Japanese doll statue of Quirino's wife, children in Muntinlupa Museum
A Japanese art piece to promote peace was placed in the newly-built “Museo ng Muntinlupa” (Museum of Muntinlupa) on Friday.
The doll, called “Pray for Peace: Alicia and her three children”, was inspired by the family of former President Elpidio Quirino, who gave clemency to the Japanese soldiers detained at the New Bilibid Prisons n Muntinlupa City in 1953.
According to its sculptor, Akemi Abe, it not only symbolizes the family of Quirino whose wife and children were killed but to all Filipino victims during the Japanese occupation.
She said in order to cut the cycle of hatred one must show forgiveness.
“That’s why I named it Pray for Peace because as they are in the process of going to heaven but while going, they are praying for peace,” said Abe in an interview with The Daily Manila Shimbun.
Abe said she is honored to be part of this project and be present in Friday's event.
The doll statue was donated by the Kano Museum of Art from Shimane, Yasugi City in Japan to the Quirino Foundation which gave it to the museum for the public to see it.
One of the guests is the daughter of Tatsuo Kano, one responsible for the granting of clemency to the Japanese prisoners of war after sending petitions letters to Quirino on 1949.
In July 1953, Quirino finally granted executive clemency to those charged with war crimes, including 114 Japanese prisoners of war.
“My father has been sending petition letters to President Quirino since 1949 asking for a clemency for the Japanese wars criminals,” Kano Museum of Art Honorary Director Kayoko Kano said in her speech during the museum’s soft opening.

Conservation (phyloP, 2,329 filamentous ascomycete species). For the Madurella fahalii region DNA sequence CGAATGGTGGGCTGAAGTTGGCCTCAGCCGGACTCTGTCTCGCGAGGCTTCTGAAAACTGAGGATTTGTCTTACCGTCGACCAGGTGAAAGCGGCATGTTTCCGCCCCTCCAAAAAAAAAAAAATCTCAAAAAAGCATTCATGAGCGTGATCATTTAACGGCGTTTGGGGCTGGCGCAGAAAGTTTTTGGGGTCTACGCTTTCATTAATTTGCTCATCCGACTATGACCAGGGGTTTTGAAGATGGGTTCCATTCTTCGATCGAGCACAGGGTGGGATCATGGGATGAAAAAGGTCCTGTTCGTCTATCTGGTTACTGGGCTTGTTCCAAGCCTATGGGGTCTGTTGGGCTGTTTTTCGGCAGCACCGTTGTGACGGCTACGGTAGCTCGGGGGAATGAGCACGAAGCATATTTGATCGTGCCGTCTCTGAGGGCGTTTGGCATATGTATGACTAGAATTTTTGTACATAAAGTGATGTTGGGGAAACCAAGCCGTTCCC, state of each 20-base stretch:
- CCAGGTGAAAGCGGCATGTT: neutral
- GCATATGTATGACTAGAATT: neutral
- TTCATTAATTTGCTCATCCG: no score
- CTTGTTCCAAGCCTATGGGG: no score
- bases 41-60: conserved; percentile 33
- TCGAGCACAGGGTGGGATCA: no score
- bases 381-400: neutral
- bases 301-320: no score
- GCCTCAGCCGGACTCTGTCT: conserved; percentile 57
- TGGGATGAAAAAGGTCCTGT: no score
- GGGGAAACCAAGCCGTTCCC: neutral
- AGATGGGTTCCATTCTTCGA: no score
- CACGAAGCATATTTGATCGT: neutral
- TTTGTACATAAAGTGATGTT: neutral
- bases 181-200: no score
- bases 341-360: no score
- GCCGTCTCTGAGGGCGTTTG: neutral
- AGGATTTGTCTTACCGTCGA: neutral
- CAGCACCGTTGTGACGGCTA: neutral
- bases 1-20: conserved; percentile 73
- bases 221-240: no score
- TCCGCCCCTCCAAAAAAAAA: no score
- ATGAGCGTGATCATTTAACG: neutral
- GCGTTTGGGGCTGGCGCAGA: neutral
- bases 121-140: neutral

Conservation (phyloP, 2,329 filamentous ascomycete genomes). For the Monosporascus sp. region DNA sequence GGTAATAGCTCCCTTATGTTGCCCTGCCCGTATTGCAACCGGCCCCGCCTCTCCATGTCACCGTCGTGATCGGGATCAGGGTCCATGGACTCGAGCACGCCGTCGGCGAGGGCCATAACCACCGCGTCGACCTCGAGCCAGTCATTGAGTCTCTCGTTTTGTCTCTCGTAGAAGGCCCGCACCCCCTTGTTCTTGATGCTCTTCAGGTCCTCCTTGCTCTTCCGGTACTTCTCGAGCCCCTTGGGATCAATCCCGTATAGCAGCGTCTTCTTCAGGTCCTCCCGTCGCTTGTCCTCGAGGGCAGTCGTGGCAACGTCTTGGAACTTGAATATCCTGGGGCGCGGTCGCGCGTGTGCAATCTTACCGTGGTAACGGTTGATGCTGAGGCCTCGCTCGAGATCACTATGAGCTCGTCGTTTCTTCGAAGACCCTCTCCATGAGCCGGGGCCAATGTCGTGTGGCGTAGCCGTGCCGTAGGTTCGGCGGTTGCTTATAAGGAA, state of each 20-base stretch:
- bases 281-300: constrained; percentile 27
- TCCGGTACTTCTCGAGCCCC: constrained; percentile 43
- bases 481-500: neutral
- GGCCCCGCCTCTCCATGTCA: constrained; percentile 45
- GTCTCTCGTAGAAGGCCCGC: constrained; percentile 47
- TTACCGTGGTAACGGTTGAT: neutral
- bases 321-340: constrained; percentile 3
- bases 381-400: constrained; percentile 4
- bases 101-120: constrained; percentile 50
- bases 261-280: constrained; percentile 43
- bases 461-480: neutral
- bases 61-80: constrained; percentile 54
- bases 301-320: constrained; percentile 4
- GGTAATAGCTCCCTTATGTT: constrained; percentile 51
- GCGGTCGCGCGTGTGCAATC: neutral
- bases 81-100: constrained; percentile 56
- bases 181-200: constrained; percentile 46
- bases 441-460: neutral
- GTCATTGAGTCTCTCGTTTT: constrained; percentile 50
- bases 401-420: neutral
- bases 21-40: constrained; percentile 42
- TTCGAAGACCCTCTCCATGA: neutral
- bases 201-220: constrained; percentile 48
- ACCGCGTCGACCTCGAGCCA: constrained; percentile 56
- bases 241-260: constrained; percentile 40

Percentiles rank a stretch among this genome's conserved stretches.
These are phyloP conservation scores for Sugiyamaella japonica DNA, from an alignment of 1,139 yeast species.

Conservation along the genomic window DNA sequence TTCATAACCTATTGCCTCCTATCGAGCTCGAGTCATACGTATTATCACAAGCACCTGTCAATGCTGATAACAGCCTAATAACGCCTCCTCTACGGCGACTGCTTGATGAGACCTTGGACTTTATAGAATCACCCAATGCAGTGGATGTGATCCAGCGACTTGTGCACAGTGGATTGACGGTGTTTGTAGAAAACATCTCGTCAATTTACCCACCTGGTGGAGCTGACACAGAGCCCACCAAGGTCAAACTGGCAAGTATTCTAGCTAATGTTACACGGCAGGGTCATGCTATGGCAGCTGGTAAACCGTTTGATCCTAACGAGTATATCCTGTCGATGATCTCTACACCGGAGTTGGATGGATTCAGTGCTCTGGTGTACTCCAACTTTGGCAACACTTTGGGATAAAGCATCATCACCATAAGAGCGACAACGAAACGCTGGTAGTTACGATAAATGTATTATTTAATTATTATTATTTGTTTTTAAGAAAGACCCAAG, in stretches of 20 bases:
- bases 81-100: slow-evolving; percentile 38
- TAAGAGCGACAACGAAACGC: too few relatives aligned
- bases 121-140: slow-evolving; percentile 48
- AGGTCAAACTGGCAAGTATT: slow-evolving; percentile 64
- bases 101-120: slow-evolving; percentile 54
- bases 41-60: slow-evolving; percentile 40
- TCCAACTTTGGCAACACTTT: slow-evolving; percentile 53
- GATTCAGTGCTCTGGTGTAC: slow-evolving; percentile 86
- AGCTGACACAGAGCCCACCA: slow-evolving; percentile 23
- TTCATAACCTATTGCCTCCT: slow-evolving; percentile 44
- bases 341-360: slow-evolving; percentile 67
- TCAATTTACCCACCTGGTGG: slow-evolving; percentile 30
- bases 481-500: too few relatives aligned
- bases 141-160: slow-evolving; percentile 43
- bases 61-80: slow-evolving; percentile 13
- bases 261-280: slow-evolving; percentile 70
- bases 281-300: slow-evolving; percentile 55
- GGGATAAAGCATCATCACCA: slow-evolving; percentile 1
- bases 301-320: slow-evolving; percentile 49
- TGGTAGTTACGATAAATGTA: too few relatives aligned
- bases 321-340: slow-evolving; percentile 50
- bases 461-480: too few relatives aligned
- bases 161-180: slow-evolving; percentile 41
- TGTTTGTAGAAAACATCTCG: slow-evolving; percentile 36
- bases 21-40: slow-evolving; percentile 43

“President Quirino gave the pardon to Japanese POWs as gesture in response to the idea of my father who thought forgiveness shall be the start of the friendship among two countries,” she added.
Kano said she is happy that Filipinos will be able to see the petition letters wrote by her father as it will be displayed at the 2nd level of the museum with the doll statue.
“Such gesture should not be forgotten by the Japanese,” she said.
“I wish from my heart that peace around the world, including the Philippines and Japan will last forever,” she added.
Cory Quirino, representative of President Elpidio Quirino Foundation, said they are very grateful and touched with the gesture of the Kano family.
“This beautiful madonna represents not just love but also forgiveness,” Quirino said.
She said they are even happier after Mayor Jimmy Fresnedi said the city of Muntinlupa are open to have a “sister city agreement” with Yasugi City.
“The presence of the Kano family has formalized this dream and we hope to pursue this dream and make it a reality. We are ever grateful and we will continue to keep that memory and that friendship alive between Kano family and Quirino family. To keep our history alive that we will never forget,” she added.
Other memories of the Japanese occupation in Muntinlupa City can be found on the 2nd level of the 5-storey museum located at Centennial Avenue in Barangay Tunasan.
The museum has yet to be opened to the public. Ella Dionisio/DMS